This research project is in progress. PCORI will post the research findings on this page within 90 days after the results are final.
What is the research about?
Many children growing up in rural Alaska get frequent ear infections. As a result, they may experience hearing loss, which can cause speech and language delays. Children with hearing loss may also have trouble in school and drop out of school early. Hearing loss can also cause problems that extend into adulthood, such as difficulty finding a job. It is important to identify and treat childhood hearing loss quickly to prevent these problems and keep children in school.
A state law in Alaska requires children to be screened for hearing loss at school. However, the current screenings might not detect all hearing loss, and many students do not get needed follow-up care.
Researchers want to know how well a new school-based screening and referral process works to identify children with hearing loss.
Who can this research help?
This research can help health system and school officials in remote areas decide if the new screening and referral process is an effective way to identify and treat hearing loss.
What is the research team doing?
The research team is working with schools in 15 communities in northwest Alaska, with approximately 1,800 children eligible to take part. Parents sign a consent form for their children to take part, and children verbally agree to take part on the day of screening.
In all 15 communities, school staff screen children for hearing loss using the schools’ current method. In addition, research staff who are not trained audiologists screen children with a new cell-phone-based (mHealth) screen. Audiology research staff perform full hearing testing similar to what children would receive in an audiology clinic, so the study team can compare these results with those of the first two methods.
Researchers are dividing the communities into two groups by chance. In the first group, schools send parents a letter if their children need further hearing screening, which is the same referral process that schools have used in the past. The letter includes a request for the parent to bring the child to the clinic for more testing. In the second group, the school and clinic work together to schedule children who need further hearing screening for a telemedicine appointment at the clinic. An adult chaperone takes the child to the clinic. Parents can attend the visit but are not required to if the child is in third grade or above. At the clinic, a community health aide works with audiologists and ear, nose, and throat specialists by telemedicine to do follow-up testing.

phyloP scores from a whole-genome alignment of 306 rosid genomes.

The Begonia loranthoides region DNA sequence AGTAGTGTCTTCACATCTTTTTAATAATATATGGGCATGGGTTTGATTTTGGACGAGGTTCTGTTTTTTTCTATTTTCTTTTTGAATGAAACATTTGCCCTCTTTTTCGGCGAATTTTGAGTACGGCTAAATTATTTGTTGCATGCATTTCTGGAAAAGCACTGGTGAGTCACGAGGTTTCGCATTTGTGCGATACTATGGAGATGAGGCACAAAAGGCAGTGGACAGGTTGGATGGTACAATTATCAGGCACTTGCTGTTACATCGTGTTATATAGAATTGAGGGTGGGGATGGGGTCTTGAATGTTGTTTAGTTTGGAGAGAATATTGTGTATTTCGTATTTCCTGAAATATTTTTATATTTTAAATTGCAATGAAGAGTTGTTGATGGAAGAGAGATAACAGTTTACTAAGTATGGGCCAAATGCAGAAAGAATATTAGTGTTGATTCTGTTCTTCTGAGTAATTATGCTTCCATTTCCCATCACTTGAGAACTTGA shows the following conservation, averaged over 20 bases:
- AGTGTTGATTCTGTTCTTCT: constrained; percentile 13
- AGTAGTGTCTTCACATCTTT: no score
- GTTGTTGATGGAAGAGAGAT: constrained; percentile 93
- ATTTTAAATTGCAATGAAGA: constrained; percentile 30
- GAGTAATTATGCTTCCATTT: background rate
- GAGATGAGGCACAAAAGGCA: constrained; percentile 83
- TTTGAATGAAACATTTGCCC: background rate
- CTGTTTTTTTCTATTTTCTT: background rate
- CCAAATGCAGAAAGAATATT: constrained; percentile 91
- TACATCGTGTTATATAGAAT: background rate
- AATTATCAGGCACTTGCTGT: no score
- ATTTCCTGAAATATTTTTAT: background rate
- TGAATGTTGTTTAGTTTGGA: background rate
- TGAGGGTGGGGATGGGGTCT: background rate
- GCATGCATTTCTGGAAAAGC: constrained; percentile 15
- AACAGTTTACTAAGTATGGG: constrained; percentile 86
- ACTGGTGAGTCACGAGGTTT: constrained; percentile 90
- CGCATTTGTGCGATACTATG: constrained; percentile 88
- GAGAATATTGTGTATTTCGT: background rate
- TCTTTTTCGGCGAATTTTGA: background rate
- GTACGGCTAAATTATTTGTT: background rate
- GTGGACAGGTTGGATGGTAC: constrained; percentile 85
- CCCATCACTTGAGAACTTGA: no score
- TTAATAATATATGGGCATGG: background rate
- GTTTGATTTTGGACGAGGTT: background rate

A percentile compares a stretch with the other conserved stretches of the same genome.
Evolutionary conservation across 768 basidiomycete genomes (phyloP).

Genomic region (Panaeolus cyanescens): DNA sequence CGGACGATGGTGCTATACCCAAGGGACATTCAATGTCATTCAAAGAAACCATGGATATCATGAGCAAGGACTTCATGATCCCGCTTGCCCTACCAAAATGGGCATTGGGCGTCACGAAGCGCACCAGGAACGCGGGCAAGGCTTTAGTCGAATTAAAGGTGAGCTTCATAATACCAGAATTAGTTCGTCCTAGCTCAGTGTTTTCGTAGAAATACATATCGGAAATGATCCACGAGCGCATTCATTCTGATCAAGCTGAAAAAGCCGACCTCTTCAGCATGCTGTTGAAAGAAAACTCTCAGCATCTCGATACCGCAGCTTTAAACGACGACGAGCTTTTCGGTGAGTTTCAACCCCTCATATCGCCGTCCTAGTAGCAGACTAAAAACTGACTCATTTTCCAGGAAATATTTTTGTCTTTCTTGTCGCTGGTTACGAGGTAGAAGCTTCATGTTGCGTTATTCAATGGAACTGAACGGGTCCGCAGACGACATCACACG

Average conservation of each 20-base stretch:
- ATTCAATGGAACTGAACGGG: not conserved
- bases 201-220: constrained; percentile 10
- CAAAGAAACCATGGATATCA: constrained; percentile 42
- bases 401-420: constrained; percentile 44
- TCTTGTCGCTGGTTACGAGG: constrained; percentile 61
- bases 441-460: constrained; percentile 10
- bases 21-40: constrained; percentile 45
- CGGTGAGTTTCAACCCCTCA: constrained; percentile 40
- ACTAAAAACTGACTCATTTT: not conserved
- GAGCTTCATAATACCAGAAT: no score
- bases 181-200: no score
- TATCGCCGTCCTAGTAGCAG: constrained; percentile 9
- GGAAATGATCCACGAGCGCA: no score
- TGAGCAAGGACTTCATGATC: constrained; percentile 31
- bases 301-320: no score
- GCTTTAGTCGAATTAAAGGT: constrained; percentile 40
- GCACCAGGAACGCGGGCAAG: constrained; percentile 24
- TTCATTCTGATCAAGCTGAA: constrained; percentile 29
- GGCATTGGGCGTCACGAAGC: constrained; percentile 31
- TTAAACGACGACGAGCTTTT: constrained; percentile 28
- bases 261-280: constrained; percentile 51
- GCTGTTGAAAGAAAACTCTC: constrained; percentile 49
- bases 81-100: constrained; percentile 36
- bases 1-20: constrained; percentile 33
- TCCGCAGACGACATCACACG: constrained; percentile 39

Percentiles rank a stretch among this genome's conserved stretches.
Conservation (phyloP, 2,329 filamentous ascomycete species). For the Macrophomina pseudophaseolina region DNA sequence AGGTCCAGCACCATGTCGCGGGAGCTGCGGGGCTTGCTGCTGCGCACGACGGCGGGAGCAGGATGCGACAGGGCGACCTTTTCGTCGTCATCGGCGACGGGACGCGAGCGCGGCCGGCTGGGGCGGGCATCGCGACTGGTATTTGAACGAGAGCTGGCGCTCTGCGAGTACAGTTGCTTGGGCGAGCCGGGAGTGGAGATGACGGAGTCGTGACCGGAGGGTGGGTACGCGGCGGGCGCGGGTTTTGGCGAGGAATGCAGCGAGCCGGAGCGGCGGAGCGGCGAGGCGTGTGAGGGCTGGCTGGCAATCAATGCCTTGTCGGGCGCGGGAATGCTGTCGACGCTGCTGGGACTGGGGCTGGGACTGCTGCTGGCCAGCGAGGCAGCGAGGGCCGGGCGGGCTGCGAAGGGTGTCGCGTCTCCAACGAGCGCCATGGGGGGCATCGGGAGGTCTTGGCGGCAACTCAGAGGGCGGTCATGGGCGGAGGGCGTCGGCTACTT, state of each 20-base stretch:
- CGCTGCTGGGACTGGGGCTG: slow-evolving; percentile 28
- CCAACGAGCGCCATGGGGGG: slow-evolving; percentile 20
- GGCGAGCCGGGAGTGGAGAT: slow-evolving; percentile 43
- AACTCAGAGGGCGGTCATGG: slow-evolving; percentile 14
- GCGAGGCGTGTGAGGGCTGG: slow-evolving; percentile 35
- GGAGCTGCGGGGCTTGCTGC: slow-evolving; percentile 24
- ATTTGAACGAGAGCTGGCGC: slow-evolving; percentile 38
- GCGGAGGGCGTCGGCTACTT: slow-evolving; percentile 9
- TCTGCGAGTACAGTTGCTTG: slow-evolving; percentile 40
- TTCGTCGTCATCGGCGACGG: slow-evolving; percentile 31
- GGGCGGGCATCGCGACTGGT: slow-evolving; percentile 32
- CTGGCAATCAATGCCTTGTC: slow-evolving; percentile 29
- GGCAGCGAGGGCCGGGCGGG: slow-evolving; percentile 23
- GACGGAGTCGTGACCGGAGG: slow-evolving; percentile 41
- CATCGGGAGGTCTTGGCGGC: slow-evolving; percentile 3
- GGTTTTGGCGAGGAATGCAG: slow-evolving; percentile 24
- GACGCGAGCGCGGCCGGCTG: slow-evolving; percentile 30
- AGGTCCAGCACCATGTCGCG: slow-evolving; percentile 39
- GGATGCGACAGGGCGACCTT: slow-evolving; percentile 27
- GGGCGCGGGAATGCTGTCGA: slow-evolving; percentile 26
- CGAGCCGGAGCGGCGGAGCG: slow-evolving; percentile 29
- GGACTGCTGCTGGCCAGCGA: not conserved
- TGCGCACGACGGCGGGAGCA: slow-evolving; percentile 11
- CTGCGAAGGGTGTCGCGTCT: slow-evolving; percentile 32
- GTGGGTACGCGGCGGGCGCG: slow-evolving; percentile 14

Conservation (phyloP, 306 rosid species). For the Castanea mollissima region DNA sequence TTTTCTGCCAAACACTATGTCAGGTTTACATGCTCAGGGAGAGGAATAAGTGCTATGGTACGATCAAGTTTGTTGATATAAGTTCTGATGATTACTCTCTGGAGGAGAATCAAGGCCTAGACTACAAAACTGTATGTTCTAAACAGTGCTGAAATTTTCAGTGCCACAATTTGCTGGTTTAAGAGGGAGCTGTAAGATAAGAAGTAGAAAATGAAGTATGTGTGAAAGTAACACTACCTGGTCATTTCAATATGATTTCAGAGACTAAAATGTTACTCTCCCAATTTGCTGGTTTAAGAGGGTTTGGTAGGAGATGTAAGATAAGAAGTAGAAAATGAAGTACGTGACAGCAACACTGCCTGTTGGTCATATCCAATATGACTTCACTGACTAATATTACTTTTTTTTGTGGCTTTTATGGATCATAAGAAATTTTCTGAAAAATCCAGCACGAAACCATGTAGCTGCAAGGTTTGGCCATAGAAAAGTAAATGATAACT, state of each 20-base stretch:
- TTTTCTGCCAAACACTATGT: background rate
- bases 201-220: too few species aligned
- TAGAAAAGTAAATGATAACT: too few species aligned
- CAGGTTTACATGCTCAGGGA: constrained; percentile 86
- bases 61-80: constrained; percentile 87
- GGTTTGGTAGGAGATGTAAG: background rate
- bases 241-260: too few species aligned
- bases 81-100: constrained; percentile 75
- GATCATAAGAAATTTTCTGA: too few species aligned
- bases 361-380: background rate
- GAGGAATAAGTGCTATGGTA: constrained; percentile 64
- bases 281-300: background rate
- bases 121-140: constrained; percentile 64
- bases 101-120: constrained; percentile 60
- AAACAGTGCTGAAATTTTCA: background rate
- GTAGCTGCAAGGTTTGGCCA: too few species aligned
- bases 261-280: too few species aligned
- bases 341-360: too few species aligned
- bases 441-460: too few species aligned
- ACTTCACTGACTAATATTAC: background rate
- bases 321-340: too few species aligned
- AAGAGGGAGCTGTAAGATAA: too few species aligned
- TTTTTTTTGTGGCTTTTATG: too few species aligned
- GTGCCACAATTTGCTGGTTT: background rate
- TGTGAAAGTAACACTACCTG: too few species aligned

If parents do not want their children to take part in the project, schools send parents a letter if their children’s school screening results show possible hearing loss. This screening and referral process is the same as they would have received before the project began.
The research team wants to know
- How long it takes for children with hearing loss to get a diagnosis
- If treatment for hearing loss leads to any changes in children’s future hearing loss, hearing-related quality of life, and school performance
- How well the current school hearing screen and the new mHealth screen detect hearing loss
Children, parents, audiologists, teachers, health providers, and hospital and school administrators are working with the research team to plan the study. The research team is holding focus groups with children, parents, teachers, community health aides, and school and health administrators to learn about their experiences with the study.
Research methods at a glance
This Simple Test Can Help Kids Hear Better (Susan Emmett | TEDGlobal 2017)
NOTE: This talk was presented at an official TED conference. View the video and more on the TED website.
The video above is licensed under a Creative Commons Attribution-NonCommercial-NoDerivatives 4.0 International (CC BY-NC-ND 4.0) License. It is attributed to TED Talks. To view a copy of this license, visit https://creativecommons.org/licenses/by-nc-nd/4.0/.
^Philip Hofstetter, AuD, MA, was the original principal investigator on this project.